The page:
This is where we like to close the story, on a high note, on a note of victory. And it is good and it is a victory and it is worth celebrating together.

            But it can also set us up for disappointment if we look at it the wrong way. This passage does not tell us that if we believe, then everything we do as the body of Christ will be a huge success by the world’s standards.

            It does not mean that if we are faithful we will always be blessed with crowds of people with fistfuls of cash.

            The disciples all met horrific ends at the hands of the crowds they had come to witness to and share Christ with.

            Not exactly what we want to hear is it?

            But, as most stories, it doesn’t end here. Because even though they failed in the eyes of the world, they were faithful in the eyes of their God.

            Success doesn’t always look like success. Death on a cross doesn’t look like a victory. Turning the other cheek doesn’t look like strength. The Lord’s Supper, remembering Jesus’ death, doesn’t look like a celebration, and yet it is.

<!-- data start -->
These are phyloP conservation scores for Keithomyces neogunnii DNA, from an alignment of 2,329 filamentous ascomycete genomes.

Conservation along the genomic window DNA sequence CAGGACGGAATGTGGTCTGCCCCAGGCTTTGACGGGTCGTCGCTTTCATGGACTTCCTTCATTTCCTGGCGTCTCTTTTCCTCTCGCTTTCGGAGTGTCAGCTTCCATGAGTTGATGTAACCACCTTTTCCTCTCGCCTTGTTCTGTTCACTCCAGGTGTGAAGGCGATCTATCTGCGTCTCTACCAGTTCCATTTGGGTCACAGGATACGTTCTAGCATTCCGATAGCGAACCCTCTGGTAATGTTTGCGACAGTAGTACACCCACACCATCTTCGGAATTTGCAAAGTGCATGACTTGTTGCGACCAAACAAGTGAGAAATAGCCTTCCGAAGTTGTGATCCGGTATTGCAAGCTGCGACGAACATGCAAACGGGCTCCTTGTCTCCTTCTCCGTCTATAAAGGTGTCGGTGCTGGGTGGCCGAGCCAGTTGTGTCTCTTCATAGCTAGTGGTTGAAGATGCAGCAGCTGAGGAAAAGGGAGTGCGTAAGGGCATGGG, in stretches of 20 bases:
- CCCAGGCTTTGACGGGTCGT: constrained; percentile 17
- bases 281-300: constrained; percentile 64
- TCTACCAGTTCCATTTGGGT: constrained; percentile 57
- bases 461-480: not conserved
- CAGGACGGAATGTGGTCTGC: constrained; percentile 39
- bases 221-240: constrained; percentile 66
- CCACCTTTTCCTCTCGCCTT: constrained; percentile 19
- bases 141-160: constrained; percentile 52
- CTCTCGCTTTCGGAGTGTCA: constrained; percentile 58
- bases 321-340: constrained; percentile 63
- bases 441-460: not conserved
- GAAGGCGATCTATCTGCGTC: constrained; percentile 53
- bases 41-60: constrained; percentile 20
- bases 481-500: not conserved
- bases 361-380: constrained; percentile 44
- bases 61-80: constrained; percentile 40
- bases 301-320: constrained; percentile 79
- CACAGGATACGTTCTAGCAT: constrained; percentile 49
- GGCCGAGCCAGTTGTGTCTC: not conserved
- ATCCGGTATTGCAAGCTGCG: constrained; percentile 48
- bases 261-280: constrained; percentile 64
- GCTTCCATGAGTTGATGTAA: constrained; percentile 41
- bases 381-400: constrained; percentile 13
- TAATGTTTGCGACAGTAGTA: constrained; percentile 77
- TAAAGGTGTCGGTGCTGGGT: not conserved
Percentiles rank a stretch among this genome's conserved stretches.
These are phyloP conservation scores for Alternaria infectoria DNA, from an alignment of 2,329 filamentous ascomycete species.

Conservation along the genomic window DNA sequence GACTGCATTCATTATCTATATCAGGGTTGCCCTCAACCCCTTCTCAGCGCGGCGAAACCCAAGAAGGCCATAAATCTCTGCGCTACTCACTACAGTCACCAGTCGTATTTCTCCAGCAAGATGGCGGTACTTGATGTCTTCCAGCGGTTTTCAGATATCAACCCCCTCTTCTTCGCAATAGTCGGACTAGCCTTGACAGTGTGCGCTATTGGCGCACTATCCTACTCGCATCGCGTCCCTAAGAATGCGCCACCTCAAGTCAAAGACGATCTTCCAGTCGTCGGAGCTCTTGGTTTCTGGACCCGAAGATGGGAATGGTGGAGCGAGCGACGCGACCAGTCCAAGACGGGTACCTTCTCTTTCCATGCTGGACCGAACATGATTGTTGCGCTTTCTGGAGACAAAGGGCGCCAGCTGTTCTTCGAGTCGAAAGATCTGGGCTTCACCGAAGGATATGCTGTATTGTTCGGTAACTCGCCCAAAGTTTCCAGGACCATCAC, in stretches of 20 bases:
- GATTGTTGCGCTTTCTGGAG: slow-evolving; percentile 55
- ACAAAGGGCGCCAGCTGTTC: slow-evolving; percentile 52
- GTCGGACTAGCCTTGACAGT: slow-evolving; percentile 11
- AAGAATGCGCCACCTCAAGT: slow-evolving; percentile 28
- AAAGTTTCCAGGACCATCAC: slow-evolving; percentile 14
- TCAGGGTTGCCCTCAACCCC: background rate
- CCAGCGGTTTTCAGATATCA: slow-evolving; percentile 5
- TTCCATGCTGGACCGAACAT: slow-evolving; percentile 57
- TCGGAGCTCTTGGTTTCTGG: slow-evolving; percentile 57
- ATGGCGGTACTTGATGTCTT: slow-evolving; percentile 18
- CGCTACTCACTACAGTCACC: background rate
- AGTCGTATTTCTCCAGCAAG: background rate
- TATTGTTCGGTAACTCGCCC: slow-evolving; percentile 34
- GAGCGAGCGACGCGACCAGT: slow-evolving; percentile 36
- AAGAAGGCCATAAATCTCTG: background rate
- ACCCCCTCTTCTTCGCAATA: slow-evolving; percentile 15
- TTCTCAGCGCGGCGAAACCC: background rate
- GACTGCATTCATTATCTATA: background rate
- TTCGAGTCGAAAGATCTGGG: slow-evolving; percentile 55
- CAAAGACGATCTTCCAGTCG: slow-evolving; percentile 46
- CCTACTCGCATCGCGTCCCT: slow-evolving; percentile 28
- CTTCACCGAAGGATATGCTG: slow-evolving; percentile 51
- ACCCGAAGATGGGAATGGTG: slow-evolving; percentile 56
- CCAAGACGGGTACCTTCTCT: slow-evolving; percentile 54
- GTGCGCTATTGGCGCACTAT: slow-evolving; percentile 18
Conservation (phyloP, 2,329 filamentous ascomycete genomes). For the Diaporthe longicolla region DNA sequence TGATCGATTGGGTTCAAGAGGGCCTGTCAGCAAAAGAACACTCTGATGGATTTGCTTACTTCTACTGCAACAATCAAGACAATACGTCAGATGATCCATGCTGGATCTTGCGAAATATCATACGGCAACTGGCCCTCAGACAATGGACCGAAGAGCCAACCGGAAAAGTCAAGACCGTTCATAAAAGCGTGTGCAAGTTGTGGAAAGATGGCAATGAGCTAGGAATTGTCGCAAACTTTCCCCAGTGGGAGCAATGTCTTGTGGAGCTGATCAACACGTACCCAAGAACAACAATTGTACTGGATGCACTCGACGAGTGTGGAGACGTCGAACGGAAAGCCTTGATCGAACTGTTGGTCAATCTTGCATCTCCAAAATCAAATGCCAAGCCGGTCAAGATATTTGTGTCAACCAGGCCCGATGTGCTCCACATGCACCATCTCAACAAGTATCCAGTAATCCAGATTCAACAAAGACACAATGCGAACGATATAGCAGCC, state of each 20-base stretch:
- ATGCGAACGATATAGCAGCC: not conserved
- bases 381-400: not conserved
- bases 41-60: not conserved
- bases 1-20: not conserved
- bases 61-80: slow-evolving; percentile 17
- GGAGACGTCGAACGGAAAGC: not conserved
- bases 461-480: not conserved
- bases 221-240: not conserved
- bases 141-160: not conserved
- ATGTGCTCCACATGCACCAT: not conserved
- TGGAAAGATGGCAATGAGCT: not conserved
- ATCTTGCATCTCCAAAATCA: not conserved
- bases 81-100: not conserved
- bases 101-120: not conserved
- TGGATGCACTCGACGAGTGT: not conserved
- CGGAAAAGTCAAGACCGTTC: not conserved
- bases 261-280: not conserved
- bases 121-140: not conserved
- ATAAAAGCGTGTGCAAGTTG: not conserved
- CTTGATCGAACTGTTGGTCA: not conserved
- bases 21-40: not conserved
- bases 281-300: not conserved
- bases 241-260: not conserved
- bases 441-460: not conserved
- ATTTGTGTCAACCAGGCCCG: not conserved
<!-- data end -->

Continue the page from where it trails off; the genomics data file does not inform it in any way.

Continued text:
God’s ways are not our ways, God’s victories are found in places that we least expect them.

            So as we gather here in this room, awaiting a might rushing wind, in the throes of grief ourselves I ask, what are you dreaming?

            What is it that you feel God wants you to do? This church to do? Where are your hopes leading you?

            Don’t focus on success in the eyes of the world. We will fail. It’s a given. Not everything we do or try to do will be an immediate success, some things will be colossal failures, and that’s okay. Because ultimately it’s not about what we do, it’s about what God is doing. Where God is working, the seeds God is planting and bringing into bud and preparing for harvest. We have to trust that no matter the immediate response to our efforts, our hopes and our future are not secured by what we can do, but rather by God’s promises. As a wise man once said “Resurrection only comes after crucifixion.”

            People of Christ Church, dream, Dream big this Pentecost. Dream of wonderful things, dream of daring initiatives, dream of a bright future. Dream and dream and dream some more. Then be pulled to your feet by the leading of the Holy Spirit, the flames of Pentecost, letting the Lord guide your steps and trusting that God has your back too!